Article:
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Wednesday 25 May 2016

Practising what Paul Kirtley Preaches.

I was watching the Ask Paul Kirtley vids on youtube and as happens every once in a while the pros and cons of bowdrill seems to be coming up a lot lately. I'm not a great proponent of it, I believe it's over rated and there's too much time and emphasis placed on it when it's simply one more arrow in the bushcraft quiver. Even Ray Mears says on one of his Walkabout programs that in a genuine survival situation you lose energy very quickly and it's therefore difficult to achieve fire with this method.. in a genuine situation get out your lighter!!
 So if it's not a genuine survival situation why even bother with it as any sensible bushcrafter will have a means to make fire on them. Also not only do you lose energy quickly but what happens if you're injured, if you can't bend down, or if your leg or arm is broken?, bowdrill won't be possible... I can see the purpose of it for demonstration or fun but in a genuine situation it's surely going to be a last resort, but Paul said something that got me thinking and really struck a cord with me, that the bowdrill method gives you a greater understanding of fire, it makes you think about achieving this element and with that thought and that greater understanding comes a more skilled individual, one who, if he can get an ember regularly with a bowdrill, then his entire fire making capabilities would be sharpened and made more acute, now that is something that makes sense to me, bowdrill is not just a means of making fire.. it's a teaching tool! Now this I can relate to as a deeper understanding is what I've always strived to achieve, so with this in mind I had a hoke to see what wood I had lying around, I found some elder, sycamore, willow and lime so out into the back garden for a go.

I haven't used the firebow in quite a while and muscle memory is important with this technique, you can certainly feel it after a few goes.....willow on sycamore

willow on lime

sycamore on sycamore, the dust was quite coarse and this usually denies me an ember though I got it this time, understanding the colour and texture of the dust is a lesson in itself..

I tried two types of bow, a stiff one and a flexible one and I without a doubt prefer the flexible one as it allows a bit of leeway with string length and spindle width..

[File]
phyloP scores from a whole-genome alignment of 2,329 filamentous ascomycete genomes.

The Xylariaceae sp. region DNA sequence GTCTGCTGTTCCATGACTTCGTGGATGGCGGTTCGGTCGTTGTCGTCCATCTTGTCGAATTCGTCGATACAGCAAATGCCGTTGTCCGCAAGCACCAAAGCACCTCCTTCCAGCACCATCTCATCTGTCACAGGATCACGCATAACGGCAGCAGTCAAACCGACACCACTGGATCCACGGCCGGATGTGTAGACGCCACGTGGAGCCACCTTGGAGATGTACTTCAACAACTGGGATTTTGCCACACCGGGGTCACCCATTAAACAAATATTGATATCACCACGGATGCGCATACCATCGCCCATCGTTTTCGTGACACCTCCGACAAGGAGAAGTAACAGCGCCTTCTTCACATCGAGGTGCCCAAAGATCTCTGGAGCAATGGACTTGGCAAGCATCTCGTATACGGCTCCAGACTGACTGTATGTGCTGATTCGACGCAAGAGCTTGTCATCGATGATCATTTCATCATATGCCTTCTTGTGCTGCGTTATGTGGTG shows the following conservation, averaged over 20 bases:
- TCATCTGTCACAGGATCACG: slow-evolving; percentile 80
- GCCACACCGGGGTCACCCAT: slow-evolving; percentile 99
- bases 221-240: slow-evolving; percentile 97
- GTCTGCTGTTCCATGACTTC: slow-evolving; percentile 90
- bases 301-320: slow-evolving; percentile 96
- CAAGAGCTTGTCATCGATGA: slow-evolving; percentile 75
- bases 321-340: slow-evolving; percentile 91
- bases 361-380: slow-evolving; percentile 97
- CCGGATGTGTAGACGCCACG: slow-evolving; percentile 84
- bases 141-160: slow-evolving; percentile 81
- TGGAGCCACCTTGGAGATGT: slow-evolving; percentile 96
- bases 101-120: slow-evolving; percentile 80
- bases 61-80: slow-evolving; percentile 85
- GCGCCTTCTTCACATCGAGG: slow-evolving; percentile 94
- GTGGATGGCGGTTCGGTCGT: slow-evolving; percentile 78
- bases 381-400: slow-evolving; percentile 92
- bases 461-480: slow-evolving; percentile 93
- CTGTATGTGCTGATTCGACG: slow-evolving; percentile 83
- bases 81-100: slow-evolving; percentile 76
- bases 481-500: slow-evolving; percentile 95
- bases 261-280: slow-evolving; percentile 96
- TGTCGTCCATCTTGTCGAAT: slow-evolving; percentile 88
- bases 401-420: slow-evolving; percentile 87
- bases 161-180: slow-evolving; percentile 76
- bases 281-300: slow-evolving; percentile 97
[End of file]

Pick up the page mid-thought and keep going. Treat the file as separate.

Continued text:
I don't think it will ever be my favourite method of lighting fire as I can do without friction in my life..!!

Monday 23 May 2016

Lundin and Teti law suit

Seems like the dual survival fallout legacy continues with Teti facing quite serious allegations once again, this time from Cody who alleges that Teti threatened him with an ice axe.. seems there's no smoke without fire.

Sunday 8 May 2016

Cattail and Yellow Iris, I got it wrong.

I know the difference between these plants, I also know HOW to tell the difference between these plants. I eat cattail and I make things from yellow iris... but I got complacent...and I got it wrong and ended up with a blistered mouth and throat due to my complacency.

I often nibble on new growth cattail but recently when out I wasn't thinking and I grabbed a new growth 'cattail', I quickly peeled it and started eating it, but I knew right away that the texture was wrong, I quickly spat it out and checked to see that the plant I was holding was actually Yellow flag iris and not cattail, but the damage was done, my mouth and throat were burning, like I'd eaten very hot chillies and it stayed that way for 8 hours and I ended up with lots of little blisters on the inside of my mouth and throat, all due to the fact that I didn't take care or pay attention.. There's no excuse for it, I was stupid and I paid the price, but I will learn from it and I won't make the mistake again, sometimes we need a swift boot in the rear to bring us back to reality and make us realise we are getting too cocky, I will learn from it. 
so to help you guys avoid making the same mistakes I made here is how to tell the difference between the two.

The first ID is leaf colour and shape, Iris has an emerald green colour and a very pointed tip, cattail is blue green and a rounded or bullet tip leaf (Iris left, cattail right).

In cross-section at the base of the plant, iris is elliptical and cattatil is rounded..note the purple colour on the iris, this would be a dead give away if the colour were always present but it isn't so don't use that as your only method of ID.(Iris left, cattail right)

leaf shape of each leaf..iris is diamond and cattail a crescent.(Iris left, cattail right)

a slice along the plants, note the iris seems more solid in texture and is definitely noticeable when you bite into it !!! (Iris left, cattail right)

This is the structure of each leaf and this is my main method of ID but again I got cocky and didn't examine the leaves, note the very vertical lineage in the structure of the leaf..this is Iris

Not the crosshatched or honeycomed structure of this leaf, this is cattail and if you hold the leaf to the light and you see this structure you can be sure it's cattail.

and next to each other, Iris above cattail below.

I'm the first to admit I got it wrong and I'm not too proud to say I make mistakes, but show me a man who says he doesn't make mistakes and I'll show you a liar. Every day is a learning process and some days are re-learning processes but in the words of George Bernard Shaw..
"success does not consist in never making mistakes but in never making the same one a second time"

So don't do what I did when you are in the bush, take your time, examine your wild foods and make sure you know what you're eating, don't get complacent.. complacency can kill.